D. H. Lawrence: The Rainbow
Lawrence originally intended to write a novel called The Sisters but he eventually split this into two novels – this one and Women in Love. This novel was banned for obscenity in 1915. It starts as a family chronicle on the Brangwen family. Tom Brangwen marries a Polish widow who already has a daughter – Anna – by her first marriage. Anna marries Tom’s nephew, Will, and they have a large family, including Ursula and Gudrun whom we shall later meet again in Women in Love. Ursula soon becomes the focal point of the novel and we follow the key events in her early life – the death of her grandfather and her closeness to her grandmother. This produces an interest in her Polish heritage and her interest in the Pole, Anton. Anton leave for the Boer War and, after an intense relationship with Winifred, a schoolmistress, she herself becomes a teacher, against the wishes of her parents. Life isn’t easy but both Ursula and Gudrun are able to pursue their studies. When Anton returns, they renew their relationship but Ursula abruptly breaks it off and Anton marries someone else. The book ends with Ursula recovering from an illness, probably a miscarriage, to see a rainbow which represents for her the earth’s new architecture.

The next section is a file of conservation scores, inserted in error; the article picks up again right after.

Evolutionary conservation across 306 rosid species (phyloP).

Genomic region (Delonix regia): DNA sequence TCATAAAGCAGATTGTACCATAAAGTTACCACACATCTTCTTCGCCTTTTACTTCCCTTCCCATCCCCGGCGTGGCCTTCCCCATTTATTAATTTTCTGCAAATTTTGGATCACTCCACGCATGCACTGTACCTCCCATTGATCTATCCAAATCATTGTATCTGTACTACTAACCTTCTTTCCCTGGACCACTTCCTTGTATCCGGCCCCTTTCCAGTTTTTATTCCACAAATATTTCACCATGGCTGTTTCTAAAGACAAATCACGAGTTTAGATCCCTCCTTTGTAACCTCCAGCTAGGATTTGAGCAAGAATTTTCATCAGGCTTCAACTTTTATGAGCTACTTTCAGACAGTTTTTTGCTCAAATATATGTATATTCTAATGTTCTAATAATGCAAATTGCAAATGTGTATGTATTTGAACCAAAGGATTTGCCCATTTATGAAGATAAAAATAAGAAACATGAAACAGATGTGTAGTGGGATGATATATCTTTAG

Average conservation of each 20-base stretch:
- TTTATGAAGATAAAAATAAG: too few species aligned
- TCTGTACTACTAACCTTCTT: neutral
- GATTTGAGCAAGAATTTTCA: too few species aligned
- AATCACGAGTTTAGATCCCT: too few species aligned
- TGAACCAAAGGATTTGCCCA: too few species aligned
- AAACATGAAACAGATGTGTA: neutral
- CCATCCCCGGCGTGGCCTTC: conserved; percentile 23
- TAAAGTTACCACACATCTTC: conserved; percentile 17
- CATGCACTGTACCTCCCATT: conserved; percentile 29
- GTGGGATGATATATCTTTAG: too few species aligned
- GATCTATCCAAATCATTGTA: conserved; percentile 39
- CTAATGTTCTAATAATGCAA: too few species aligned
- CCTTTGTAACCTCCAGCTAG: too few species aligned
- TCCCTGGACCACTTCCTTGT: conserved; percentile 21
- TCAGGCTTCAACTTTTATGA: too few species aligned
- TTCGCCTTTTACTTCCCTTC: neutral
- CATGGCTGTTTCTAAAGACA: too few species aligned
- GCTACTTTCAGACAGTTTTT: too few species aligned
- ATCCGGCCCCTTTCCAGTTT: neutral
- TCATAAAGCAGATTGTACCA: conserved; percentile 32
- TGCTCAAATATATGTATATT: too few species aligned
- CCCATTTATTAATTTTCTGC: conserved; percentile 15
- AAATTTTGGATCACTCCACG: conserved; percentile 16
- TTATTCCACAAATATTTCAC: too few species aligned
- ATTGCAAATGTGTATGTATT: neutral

A lot of nonsense has been written about this book. The Oxford Companion to English Literature says it has a sense of a mystic procreative continuity within the”rhythm of eternity” both of the seasons and the Christian year. I confess that I have no idea what that means. Leavis talks of the oneness of life; the separateness and irreducible otherness of lives. I don’t know what it is that persuades apparently intelligent people to talk such rubbish when faced with Lawrence’s writings. What Lawrence does well is to focus on the nature of relationships and how we cope (or don’t cope) with them, how we react to them, what they do to us. And, of course, in Ursula Brangwen here and, particularly, in Women in Love, he creates a character whose intensity of vision and passion matches his own.
First published 1915 by Methuen & Co